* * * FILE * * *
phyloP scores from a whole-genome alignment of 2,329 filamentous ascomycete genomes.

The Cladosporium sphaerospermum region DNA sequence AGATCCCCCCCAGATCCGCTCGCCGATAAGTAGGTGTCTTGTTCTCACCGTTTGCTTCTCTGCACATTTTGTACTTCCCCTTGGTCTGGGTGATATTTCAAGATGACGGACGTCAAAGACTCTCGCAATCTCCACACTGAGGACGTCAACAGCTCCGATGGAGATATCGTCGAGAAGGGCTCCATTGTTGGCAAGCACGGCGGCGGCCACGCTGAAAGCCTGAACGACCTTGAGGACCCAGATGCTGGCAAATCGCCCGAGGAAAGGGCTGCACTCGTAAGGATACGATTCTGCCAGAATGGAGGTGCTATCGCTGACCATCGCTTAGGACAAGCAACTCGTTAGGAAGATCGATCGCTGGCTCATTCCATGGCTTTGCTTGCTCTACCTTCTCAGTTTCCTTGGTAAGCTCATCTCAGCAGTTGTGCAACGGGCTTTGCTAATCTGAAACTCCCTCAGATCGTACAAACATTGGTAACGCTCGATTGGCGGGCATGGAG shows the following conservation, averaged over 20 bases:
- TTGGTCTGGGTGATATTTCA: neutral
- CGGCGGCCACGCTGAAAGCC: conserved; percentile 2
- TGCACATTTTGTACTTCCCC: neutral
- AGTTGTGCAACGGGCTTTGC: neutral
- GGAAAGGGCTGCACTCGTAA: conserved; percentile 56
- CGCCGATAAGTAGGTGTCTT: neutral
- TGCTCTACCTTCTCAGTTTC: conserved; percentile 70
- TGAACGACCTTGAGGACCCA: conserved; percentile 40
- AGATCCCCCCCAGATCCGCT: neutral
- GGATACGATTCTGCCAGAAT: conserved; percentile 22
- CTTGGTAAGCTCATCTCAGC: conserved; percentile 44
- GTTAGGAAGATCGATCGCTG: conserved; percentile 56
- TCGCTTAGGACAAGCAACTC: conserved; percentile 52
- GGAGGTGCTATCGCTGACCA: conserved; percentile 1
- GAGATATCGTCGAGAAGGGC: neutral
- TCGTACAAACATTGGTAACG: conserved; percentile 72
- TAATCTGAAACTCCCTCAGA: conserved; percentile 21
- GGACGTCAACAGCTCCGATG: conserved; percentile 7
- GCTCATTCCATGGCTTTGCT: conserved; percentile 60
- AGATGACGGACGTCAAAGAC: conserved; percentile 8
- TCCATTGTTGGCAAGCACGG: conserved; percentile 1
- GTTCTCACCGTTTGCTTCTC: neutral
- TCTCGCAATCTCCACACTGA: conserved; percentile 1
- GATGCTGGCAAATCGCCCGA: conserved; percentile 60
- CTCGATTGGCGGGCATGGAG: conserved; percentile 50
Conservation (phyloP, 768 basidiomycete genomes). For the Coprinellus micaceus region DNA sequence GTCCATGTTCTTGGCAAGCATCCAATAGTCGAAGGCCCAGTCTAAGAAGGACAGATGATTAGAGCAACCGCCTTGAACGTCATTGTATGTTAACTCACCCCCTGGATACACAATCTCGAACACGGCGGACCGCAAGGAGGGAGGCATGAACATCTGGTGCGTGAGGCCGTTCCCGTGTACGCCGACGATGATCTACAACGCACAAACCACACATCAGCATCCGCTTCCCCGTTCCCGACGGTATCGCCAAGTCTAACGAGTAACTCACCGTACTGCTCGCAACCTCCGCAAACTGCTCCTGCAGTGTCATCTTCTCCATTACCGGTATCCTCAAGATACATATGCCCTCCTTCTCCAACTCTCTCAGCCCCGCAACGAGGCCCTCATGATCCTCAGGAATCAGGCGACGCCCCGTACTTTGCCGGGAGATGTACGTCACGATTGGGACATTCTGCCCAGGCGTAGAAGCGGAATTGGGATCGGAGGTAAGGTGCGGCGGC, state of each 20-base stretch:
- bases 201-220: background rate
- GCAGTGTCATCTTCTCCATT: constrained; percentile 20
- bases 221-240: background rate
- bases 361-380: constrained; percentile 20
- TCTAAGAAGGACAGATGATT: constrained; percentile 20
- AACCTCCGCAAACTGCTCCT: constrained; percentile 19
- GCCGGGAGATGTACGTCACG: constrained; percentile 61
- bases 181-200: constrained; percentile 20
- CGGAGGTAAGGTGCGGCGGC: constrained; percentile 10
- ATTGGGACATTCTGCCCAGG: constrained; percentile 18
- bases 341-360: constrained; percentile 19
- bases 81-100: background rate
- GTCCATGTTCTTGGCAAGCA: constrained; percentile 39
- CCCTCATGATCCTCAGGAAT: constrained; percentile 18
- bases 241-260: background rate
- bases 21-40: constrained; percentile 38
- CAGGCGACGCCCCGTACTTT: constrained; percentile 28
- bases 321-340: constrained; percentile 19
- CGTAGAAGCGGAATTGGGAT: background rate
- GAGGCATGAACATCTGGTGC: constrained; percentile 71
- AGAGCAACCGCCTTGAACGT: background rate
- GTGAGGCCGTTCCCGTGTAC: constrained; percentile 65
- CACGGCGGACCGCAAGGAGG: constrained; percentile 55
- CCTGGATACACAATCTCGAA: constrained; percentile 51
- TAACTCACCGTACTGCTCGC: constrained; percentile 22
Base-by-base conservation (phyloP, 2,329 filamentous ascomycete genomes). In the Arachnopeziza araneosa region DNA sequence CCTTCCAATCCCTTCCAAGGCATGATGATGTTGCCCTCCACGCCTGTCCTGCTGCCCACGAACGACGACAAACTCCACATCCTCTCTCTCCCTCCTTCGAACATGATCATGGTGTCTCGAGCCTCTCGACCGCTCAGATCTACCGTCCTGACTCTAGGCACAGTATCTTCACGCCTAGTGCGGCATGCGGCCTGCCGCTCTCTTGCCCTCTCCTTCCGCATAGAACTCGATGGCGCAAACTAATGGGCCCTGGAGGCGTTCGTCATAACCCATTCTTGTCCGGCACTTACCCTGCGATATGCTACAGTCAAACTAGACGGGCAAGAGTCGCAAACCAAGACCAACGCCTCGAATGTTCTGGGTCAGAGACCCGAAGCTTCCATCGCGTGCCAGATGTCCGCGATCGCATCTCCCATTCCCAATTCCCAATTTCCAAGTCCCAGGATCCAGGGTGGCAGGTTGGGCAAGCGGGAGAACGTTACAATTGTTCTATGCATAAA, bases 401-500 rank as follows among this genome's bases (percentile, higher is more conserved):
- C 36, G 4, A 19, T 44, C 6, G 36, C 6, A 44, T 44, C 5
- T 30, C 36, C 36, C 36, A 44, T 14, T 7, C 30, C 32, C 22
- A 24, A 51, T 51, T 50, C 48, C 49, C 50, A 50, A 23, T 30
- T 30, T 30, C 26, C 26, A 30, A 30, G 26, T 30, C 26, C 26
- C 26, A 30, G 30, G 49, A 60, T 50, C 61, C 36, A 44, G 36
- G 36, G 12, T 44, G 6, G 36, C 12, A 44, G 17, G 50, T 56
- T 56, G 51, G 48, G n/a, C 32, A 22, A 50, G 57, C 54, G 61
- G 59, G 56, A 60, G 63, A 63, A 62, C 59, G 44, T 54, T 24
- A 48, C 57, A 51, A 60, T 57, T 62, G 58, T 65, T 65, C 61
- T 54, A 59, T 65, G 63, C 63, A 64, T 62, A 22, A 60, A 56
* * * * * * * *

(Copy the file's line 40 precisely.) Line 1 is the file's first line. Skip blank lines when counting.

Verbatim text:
- bases 81-100: background rate